Yay! I love Banned Books Week! It’s so fun to remember when books got put on trial in the U.S. Court System for being obscene (I’m looking at you, Ulysses, you dirty book), to think about why people want to get books “banned” or taken out of school or public libraries, and to think about how many of those ‘classics’ we had to read in school caused a lot of controversy in their day. (A note about that list, those are just the books considered “classics” that were written in the 20th century. Just think about all the other centuries, too!)
This week, I actually found a website, SafeLibraries, that is fairly hilarious and celebrates when libraries/schools remove a book to protect the children! They also talk about the ALA’s propaganda about banned books and how terrible that is. Call me naive, but I didn’t think that anyone really set out to make the ALA their enemy. Or librarians/libraries in general. Wait. Except for maybe those citizens of River City, Iowa in “The Music Man.” Marian Paroo did give out “dirty books,” and people were upset.
But in general, I think banning, or challenging, books is strange. Maybe even more strange than wrong. I understand that some parents or people may have reasons for not wanting to expose their child to some materials, but contrary to rumor, we don’t force very eight-year-old who walks in the library door to take a copy of Fifty Shades of Grey or A Clockwork Orange or the Anarchist’s Cookbook or And Tango Makes Three or whatever sexually explicit/violent/anarchist/gay penguin book to which someone might object. I have on a number of occasions told a child that they should ask their parent if they can read a book. The six-year-old who wants to read Twilight? After I finished weeping for her generation, I told her to ask her mom and that it might be a little bit difficult for her. And that it sucks. Just kidding, I didn’t say that, but I sure did want to.
At the end of the day, what you consider to be appropriate for your kid may not be what I find appropriate for my hypothetical child or someone else’s. In some ways, everyone’s standards are different. Author Philip Pullman probably wouldn’t want his kids to read C.S. Lewis’ works and maybe James Dobson wouldn’t want his to read The Golden Compass, but that doesn’t mean that someone else shouldn’t be able to read it. I say, take responsibility for those whom you are responsible, and let everyone do the same. If you don’t want your kid to read The Absolutely True Diary of a Part-Time Indian, then fine tell your kid no, but someone else needs that story. Because stories are important. Don’t take away a story from the girl who needs that story or needs to know that someone else understands her. Back to Lewis, as Aslan says in The Horse and his Boy (aka the totally underrated Narnia book), “I am telling you your story, not hers. No-one is told any story but their own.”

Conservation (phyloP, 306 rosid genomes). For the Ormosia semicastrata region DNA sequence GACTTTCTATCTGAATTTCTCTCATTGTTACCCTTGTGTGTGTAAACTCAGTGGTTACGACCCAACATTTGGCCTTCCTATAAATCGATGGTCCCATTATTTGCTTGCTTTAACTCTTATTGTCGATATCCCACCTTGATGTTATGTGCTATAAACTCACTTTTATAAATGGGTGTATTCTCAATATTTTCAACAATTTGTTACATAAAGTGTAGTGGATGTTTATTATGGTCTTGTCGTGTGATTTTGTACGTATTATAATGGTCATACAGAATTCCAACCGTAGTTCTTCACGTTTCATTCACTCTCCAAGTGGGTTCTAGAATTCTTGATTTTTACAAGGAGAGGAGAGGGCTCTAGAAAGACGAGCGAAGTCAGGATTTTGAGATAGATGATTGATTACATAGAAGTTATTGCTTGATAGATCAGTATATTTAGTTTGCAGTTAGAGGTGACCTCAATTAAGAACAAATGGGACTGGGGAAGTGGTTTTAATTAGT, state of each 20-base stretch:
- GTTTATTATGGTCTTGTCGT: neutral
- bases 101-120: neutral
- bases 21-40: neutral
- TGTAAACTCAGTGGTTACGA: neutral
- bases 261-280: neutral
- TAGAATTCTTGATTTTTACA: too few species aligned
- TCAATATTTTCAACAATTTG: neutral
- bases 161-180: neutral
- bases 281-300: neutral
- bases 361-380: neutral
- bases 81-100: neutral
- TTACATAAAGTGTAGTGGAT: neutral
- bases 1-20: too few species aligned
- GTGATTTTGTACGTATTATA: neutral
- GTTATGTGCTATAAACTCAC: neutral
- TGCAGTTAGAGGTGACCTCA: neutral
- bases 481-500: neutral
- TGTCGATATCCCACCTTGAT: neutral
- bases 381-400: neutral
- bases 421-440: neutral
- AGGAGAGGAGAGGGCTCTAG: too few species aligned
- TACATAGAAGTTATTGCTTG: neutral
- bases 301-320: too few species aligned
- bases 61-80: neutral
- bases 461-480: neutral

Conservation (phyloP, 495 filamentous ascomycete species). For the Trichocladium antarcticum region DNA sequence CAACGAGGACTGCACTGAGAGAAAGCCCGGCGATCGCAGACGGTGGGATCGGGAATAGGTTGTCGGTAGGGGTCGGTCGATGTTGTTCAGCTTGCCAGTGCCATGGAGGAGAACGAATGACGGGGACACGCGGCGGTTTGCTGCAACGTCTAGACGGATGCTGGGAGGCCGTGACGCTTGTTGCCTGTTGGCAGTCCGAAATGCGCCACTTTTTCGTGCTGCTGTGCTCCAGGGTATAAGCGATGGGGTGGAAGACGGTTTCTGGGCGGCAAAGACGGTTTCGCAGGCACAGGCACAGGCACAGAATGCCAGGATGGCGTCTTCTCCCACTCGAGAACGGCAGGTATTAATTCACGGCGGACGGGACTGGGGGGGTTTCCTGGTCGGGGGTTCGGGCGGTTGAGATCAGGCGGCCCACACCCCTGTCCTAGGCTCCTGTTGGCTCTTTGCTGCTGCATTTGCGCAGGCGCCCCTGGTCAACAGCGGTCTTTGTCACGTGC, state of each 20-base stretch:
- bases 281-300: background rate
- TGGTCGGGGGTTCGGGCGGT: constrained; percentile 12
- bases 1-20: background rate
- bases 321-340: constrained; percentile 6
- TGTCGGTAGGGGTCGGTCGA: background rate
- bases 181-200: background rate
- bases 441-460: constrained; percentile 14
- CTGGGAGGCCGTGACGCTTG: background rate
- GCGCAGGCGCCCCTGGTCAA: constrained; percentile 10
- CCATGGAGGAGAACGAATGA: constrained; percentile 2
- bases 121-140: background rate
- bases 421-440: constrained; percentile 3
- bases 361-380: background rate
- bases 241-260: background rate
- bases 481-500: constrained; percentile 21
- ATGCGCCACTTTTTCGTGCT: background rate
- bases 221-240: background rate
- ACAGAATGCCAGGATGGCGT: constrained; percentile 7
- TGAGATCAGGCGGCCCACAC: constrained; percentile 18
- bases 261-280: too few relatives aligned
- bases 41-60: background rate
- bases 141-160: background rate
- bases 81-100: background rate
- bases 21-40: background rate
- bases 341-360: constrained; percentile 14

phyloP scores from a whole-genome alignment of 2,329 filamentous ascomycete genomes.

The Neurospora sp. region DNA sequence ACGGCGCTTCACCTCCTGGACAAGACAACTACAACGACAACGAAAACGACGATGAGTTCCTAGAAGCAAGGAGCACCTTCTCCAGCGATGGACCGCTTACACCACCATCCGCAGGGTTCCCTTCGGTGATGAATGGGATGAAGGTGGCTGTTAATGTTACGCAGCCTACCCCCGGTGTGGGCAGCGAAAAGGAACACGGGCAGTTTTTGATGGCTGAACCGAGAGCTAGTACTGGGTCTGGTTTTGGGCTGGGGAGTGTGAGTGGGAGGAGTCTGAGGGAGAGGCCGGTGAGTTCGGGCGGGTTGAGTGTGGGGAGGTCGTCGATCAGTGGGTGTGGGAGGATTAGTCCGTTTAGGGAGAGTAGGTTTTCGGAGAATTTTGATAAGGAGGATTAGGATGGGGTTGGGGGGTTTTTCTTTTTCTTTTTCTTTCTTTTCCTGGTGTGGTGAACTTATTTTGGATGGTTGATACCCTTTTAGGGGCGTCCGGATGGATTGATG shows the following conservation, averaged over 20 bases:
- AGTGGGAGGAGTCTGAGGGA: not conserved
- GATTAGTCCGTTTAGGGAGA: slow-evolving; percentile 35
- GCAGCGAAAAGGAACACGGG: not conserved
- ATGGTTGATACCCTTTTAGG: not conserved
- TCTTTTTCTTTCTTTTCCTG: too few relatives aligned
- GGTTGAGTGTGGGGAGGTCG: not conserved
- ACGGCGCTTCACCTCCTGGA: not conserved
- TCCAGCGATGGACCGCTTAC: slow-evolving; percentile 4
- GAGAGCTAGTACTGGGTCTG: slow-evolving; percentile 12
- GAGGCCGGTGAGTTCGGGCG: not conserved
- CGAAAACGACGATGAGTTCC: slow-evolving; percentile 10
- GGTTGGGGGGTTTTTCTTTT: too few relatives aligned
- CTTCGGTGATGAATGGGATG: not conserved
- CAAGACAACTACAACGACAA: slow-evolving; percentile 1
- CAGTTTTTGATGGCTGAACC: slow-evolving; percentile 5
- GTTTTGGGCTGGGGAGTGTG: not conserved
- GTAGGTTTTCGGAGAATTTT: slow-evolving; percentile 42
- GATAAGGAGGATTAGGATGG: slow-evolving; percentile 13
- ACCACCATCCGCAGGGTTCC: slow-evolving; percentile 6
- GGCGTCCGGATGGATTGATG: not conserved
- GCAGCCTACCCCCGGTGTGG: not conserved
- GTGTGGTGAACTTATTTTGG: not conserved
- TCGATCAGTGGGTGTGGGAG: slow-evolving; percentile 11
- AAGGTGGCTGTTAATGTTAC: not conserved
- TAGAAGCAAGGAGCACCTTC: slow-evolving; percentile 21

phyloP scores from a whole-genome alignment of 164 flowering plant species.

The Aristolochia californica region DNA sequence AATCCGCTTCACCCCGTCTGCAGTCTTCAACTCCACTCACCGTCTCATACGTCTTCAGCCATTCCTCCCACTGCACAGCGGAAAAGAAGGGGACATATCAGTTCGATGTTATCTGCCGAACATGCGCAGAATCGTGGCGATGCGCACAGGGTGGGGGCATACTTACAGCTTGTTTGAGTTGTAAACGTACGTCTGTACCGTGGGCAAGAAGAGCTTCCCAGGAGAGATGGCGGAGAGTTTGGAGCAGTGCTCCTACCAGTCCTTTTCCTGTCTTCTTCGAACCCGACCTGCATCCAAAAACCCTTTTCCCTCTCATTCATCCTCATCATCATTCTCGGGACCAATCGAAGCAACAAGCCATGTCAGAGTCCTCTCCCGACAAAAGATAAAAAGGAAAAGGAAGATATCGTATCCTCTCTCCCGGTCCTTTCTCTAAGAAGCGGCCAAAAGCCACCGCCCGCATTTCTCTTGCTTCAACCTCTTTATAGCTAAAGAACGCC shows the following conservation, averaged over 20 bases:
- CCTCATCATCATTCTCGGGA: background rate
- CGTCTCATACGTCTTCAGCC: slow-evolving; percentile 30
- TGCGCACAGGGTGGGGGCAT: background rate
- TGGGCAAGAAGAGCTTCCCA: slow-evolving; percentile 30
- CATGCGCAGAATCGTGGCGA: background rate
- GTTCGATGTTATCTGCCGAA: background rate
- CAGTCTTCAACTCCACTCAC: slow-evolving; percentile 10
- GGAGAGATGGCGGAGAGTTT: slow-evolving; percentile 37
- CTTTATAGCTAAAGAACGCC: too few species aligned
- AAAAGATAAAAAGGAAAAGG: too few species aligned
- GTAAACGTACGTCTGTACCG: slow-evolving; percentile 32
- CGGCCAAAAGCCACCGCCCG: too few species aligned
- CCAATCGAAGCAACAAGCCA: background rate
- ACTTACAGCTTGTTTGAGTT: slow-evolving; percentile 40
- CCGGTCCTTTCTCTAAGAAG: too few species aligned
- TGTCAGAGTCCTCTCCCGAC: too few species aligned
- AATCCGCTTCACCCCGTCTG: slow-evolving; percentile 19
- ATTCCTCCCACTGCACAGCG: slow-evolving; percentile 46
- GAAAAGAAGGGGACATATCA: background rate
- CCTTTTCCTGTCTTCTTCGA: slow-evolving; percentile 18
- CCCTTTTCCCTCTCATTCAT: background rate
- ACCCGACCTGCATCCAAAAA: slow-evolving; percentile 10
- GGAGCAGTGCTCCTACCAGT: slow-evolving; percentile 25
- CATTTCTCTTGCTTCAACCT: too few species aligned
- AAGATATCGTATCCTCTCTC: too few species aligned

Finally, here’s two last things, a quote from Richard Kearney’s book On Stories, which is short and lovely and worth reading, about the the impact of books on us and our actions:
“The rules of poetic license are generally understood by people sitting in a darkening cinema or theater, opening the pages of a novel in a room, or listening to someone in a cafe or pub begin a story with the words, ‘I tell you no lie . . .(which in Ireland means the opposite). The bottom line, as the judge in the New York court ruling on Joyce’s Ulysses said, is that, ‘no one was ever raped by a book’. To suggest otherwise is not only to underestimate ordinary people’s intelligence, but grossly to insult those who experience real violence in in the real world. People just know, and have known, since the first palaeolithic caveman said, ‘I’ll tell you a story . . . ‘, that there is a difference between lived and recounted life. And the first civilization to erode that difference, or our awareness of it, is a civilization in dire straights.”
Then here’s a picture of the poster part of the Banned Books Display I’ll be putting up today that I made out of pages of an old Fahrenheit 451. I think it looks quite nice. (And I just blanked out random words, leaving in all the swears I could find!)
P.S. Sorry! One more thing, a thought-provoking article from the only guy worth reading on Slate these days/the only guy who doesn’t seem to write about HBO’s Girls all the time, William Saletan: Hate-Speech Hypocrites.
2 thoughts on “Banned Books Week!”
I love the display! It’s very amusing that you kept the swear words in.
I love that part of The Horse and His Boy the best, (and the rest of it is pretty forgettable in my opinion!)